JM: Urban sound.  All of these composers, with the exception of Adams, are living and working in New York right now.  To me, this imprints an unmistakable urban character into their music. There is a relentless activeness in this urban sound which is illustrated most clearly by the minimalist music of Glass and Reich.  The electroacoustic soundscapes of Mazzoli’s music have this wonderful sort of raw grittiness about them, and Cerrone’s work, Hoyt-Schermerhorn, is named after a New York subway station. Cerrone says “…the piece explores the myriad and contradictory feelings that often come to me late at night in my city of choice—nostalgia, anxiety, joy, panic.” There is a beautiful peacefulness among the urban activity in these works.

The electronics are also a theme that connects most of the works. The first half of the program (the Adams and Glass pieces) will have no amplification or use of electronics, while the last half will use an increasing amount of electronics. But there is an electronic connection between the two halves. The program starts with an acoustic piece that references electronic music.  The gates in the title, China Gates, refer to the gating of electronic music.  Adams uses sudden changing modes to mimic gating effects in electronic music. 

Conversely, the end of the program, Reich’s Piano Counterpoint, is an electronic work that references an acoustic one. Reich originally wrote the music for this as a work called Six Pianos in 1973.  In 2011, pianist Vincent Corver adapted the work for one piano and a pre-recorded soundtrack.  Four of the six piano parts are pre-recorded and the last two are combined into a more virtuosic single part, which I’ll play live and amplified.  In 2014, the Bang On a Can All Stars pianist Vicky Chow worked with the composer to further edit the piece and create a new flexible pre-recorded soundtrack that allows the performer to use a foot pedal to trigger the phasing of the other parts. Reich’s original version of Six Pianos asked for each measure to be repeated within a range of times—not a fixed amount of time. Since Corver’s version was backed by a fixed-length soundtrack, the most recent version is a truer realization of the original work’s flexibility. My performance will be the most recent, flexible version of the work.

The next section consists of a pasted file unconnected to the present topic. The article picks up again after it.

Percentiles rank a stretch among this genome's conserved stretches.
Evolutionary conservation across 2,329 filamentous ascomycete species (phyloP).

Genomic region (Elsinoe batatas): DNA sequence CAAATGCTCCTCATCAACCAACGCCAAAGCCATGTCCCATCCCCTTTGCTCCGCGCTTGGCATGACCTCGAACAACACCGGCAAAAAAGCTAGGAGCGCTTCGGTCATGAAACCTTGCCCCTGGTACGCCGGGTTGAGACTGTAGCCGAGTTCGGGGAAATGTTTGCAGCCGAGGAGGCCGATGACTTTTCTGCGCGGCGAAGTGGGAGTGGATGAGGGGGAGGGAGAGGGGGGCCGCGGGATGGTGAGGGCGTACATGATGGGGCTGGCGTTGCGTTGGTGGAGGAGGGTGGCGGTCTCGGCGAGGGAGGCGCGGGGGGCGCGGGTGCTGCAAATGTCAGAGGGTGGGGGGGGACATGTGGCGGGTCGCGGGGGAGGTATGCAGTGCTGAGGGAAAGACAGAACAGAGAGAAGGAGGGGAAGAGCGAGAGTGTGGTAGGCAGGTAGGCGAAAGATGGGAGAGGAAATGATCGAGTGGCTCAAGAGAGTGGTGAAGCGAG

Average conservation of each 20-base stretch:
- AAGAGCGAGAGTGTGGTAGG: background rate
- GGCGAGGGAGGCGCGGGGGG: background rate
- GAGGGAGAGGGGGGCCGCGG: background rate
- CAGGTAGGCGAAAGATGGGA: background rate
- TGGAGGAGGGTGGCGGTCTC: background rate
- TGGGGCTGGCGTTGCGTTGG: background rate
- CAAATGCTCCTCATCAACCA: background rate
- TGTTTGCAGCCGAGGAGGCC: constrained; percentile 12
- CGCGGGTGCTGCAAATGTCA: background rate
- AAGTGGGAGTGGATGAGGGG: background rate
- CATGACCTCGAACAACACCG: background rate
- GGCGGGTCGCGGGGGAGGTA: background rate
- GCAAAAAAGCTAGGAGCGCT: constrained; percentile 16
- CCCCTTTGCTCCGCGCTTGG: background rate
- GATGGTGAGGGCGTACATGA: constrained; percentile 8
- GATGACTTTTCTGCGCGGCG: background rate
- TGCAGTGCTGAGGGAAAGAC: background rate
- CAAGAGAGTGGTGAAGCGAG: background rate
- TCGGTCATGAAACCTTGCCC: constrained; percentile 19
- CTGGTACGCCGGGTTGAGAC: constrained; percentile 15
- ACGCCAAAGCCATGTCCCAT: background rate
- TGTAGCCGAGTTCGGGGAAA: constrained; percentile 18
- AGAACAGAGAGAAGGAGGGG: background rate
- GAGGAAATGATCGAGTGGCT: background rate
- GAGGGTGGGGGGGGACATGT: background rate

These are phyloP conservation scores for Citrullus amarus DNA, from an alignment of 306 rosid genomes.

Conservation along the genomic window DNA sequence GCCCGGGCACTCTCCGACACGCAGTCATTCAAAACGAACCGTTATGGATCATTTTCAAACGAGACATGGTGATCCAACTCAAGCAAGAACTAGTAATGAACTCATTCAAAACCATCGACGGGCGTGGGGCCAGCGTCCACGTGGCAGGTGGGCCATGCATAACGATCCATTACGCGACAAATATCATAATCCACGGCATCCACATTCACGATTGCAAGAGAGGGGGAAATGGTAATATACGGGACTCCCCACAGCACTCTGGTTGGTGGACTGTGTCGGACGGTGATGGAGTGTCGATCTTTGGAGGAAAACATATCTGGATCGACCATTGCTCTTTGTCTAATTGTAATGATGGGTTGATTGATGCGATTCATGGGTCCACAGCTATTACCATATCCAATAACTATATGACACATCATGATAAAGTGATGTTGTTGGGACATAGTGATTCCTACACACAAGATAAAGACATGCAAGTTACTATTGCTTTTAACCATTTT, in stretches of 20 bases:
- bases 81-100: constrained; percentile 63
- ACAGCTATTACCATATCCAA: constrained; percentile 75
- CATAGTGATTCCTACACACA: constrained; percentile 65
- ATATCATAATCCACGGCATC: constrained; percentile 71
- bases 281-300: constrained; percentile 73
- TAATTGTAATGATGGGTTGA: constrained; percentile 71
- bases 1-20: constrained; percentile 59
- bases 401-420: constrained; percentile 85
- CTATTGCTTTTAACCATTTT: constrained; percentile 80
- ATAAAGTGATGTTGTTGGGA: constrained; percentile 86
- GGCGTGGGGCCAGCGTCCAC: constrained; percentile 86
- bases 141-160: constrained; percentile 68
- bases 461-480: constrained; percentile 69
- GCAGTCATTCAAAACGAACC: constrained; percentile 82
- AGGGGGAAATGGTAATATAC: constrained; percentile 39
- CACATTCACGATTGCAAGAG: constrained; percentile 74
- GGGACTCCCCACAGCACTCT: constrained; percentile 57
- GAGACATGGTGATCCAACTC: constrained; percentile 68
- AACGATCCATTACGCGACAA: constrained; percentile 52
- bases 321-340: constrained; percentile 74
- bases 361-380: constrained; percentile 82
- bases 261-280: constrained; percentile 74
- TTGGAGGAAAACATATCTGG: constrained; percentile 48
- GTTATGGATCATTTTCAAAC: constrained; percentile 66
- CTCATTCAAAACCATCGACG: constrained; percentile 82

SI: How do the minimalist composers’ works differ from the 21st century works on the program?

JM: These 20th century minimalist works lack an extramusical association.  They are really about rhythmic structures and form. China Gates (which isn’t really about China or gates), for instance, is a famous, short minimalist work that uses recurring patterns that slowly change and shift apart over time, while making up a nearly perfect palindrome in its structure.

The music of Cerrone and Mazzoli in this program, which are 21st century works, tell a story or capture a vivid scene. So, the audience should be listening for entirely different things in the two styles. In the first half of the program, listen for minimalist patterns and structures (like palindromes), that ultimately lead the way for the second half to transport you into another scene altogether.

What is interesting, though, is despite the lack of an extramusical association, the works of Glass and Reich often capture the busy energy of a dense urban environment, which somehow creates a beautiful, weightless sense of calm.  In this sense then, the minimalist works do have the ability to move beyond the academic, form, and rhythmic structure that are the hallmarks of its style.

SI: What are you most looking forward to with this performance and what do you hope audience members gain from it?

JM: Playing in a relaxed bar setting should really gel with this music. I’ve always wanted to take music like this out of the standard classical concert venue. As someone who can’t take their instrument with them when they gig, bars and many other non-classical venues are off-limits.  But The Royal Room has a Steinway B, a great sound system, and a reputation for taking good care of local musicians—so I’m really excited to play in that environment.